The effort is nationwide, the benefits are in Sequim.
The second Sequim Cranksgiving event saw 27 riders brave the wind and rain to raise and deliver 427 pounds of food and more than $600 to the Sequim Food Bank.
That’s a 33-percent increase in food and 33-percent increase in ridership from last year’s inaugural event, said ride director Tom Coonelly.
Event organizers distributed a number of special prizes, including to Bruce Woolery, fastest finisher; Julie Snelling-Young, youngest rider; Dave Collins, oldest rider; Deborah Turner, Big Kahuna (most food collected and hauled, 30 pounds); and Keith Slattery, Bob Anundson, Renee Tofts and Susan Tofts, Little Kahuna (four-way tie with 10 pounds of food collected).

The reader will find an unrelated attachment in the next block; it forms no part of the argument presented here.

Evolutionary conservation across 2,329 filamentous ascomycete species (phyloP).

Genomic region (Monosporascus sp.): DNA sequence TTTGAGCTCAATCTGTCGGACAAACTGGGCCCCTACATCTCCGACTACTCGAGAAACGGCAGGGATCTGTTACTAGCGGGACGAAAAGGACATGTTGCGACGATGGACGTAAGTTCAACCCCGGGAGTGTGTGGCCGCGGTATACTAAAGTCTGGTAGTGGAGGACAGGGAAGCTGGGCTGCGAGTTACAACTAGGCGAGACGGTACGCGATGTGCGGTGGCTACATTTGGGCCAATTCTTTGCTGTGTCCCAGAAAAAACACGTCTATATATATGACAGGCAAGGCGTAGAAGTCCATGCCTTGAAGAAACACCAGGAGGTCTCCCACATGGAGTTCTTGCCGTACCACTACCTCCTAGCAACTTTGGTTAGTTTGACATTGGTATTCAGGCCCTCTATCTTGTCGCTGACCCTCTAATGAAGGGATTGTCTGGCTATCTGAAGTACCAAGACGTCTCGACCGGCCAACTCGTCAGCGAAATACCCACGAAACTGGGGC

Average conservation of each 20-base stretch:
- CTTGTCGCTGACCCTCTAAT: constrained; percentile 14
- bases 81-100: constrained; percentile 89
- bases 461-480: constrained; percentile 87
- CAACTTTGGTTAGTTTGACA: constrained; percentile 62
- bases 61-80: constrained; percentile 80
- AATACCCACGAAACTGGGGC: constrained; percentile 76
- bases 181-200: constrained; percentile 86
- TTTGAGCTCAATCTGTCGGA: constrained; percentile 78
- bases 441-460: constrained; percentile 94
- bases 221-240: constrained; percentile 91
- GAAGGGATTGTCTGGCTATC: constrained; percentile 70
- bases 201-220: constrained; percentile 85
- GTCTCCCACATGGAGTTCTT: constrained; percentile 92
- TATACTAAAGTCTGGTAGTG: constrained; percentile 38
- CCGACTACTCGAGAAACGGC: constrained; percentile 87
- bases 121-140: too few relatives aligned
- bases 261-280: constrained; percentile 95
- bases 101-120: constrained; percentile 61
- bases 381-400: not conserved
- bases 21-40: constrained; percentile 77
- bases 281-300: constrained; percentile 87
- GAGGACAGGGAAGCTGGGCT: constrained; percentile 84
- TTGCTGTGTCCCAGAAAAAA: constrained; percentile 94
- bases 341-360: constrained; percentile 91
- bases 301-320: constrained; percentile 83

Cranksgiving started in New York City in 1999 as one of several annual bike messenger “alley cat” races; each year it is held on the Saturday before Thanksgiving as a way for cyclists to socialize, compete and enjoy themselves while also collecting food for local soup kitchens or food banks in time for the Thanksgiving holiday.